Introduction: Wearable Skin Temperature Logger
As part of CU Boulder's CSCI 7000 Physical Computing for Good course I created a wearable device measure/record skin temperature and the wearer's thermal comfort (hot, warm, neutral, cool, cold). The goal is to eventually develop a system that can recognize the wearer's thermal state, based on skin temperature, and turn on heating or cooling to maintain thermal comfort.
The prototype described in this tutorial is broken up into two separate parts: the skin temperature sensing platform and the data acquisition module. For this project I designed a wearable arm sleeve to measure the wrist temperature and have the data acquisition module located on the upper arm. The data acquisition module receives user thermal input through the use of swipe gestures and records the skin temperature and the thermal state onto a micro SD Card.
The swipe gestures are labeled as the following :
2 Down Swipes = Cold,
1 Down Swipe = Cool,
No Swipe = Neutral,
1 Up Swipe = Warm,
2 Up Swipe = Hot.
This project can easily be modified to accommodate other sensors or better electronic parts.
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Step 1: List of Materials
The following are some materials needed to put together the two pieces of the prototype.
Skin Temperature Platform Materials:
(1) Surface Thermistor http://www.omega.com/pptst/ON-409_ON-909.html
(1) Vibration Motor (Lilypad Vibe Board)
(.5" x 2') Heat Transfer Vinyl
(~2') Ribbon Cable
Female & Male Headers
Data Acquisition Module Materials
(1) SparkFun Power Cell - LiPo Charger/Booster
(1) SparkFun RGB and Gesture Sensor - APDS-9960
(1) Arduino Pro Mini
(1) microSD breakout board
(1) Heat Press Machine
Step 2: Data Acquisition Module: Description
The following is a PCB diagram of the data acquisition board I created in Fritizing. The PCB board includes the Arduino Pro Mini, mini SD Card, LiPo Charger, and header connections for the vibe motor, temperature sensor, and (optional heating pad). The footprint of the PCB is small enough to fit inside of an enclosure, but also includes additional space to incorporate other features in the future. I decided to use header connections for the vibe board and the temperature sensor so that the temperature sensing sleeve can be detached and washed if necessary.
The Arduino Pro Mini can be powered either by an FTDI cable from the top or by a 3.3V battery connected to LiPo breakout board for portability. The breakout board also allows for USB charging, which is located at the bottom of the board.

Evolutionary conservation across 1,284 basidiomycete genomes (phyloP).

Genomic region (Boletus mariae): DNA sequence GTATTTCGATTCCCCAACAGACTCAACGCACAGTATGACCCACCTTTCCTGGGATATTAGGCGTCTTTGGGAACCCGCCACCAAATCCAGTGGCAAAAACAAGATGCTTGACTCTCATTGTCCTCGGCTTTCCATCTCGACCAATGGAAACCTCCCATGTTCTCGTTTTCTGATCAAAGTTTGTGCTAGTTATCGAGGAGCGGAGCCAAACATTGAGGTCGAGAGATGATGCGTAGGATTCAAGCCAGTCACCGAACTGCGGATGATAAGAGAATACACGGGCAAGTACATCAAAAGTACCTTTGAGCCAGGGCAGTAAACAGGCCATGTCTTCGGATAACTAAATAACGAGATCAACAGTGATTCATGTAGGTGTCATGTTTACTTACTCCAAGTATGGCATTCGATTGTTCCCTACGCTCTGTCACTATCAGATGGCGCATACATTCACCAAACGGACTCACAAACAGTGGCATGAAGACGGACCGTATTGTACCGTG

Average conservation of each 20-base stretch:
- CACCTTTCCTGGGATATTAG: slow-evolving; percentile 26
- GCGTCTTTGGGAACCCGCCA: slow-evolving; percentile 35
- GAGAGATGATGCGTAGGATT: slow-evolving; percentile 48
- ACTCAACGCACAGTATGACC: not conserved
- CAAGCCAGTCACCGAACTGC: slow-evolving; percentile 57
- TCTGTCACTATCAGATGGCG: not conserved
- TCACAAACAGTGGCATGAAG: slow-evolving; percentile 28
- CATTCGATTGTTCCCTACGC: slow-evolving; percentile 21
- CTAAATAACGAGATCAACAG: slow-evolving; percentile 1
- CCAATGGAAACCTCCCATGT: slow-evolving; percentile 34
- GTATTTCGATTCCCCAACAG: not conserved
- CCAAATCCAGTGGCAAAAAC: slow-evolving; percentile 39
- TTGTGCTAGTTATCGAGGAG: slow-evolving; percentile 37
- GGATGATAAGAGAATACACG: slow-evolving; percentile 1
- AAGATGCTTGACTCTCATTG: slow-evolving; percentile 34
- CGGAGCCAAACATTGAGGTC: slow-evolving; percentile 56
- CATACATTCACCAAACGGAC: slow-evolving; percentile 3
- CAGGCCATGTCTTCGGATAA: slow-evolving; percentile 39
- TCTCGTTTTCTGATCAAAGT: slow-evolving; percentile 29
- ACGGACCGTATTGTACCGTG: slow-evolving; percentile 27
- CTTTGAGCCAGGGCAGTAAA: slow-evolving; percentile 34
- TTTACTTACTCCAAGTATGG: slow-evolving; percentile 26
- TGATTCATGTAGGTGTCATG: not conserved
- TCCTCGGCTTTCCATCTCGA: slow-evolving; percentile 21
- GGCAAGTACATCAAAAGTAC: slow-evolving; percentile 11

The PCB board can be created by following this tutorial https://www.instructables.com/id/PCB-making-guide/ or sent to a PCB manufacturer http://www.ladyada.net/library/pcb/manufacturers.h...
Step 3: Temperature Sensing Platform: Description
The next step is create the temperature sensor platform. To get a good skin temperature measurement, the sensor should constantly be in direct contact with the skin at all times. I decided to use a thermistor, which is a ceramic material that changes resistance depending on the measured temperature. The data acquisition module determines the skin temperature by indirectly measuring the resistance of the thermistor using a voltage divider and calculates the temperature using the Steinhart Equation. For a more in depth understanding of measuring temperature with thermistors check out: https://learn.adafruit.com/thermistor/using-a-ther...
To ensure the thermistor is constantly in contact with the skin, I chose to embed the thermistor into an athletic arm sleeve. These arm sleeves are made of elastane, polyester, rayon materials that are tight fitting on the body, but also stretchy to conform to various body types. The stretchiness of the materials also makes it difficult to sew using a regular sewing machine. Instead of I using conductive wires or sewing the ribbon cables into the fabric, I used heat transfer vinyl to seal/encase the wires into the fabric. I wouldn't have to worry about short circuits or loose connections by sticking with the ribbon cables.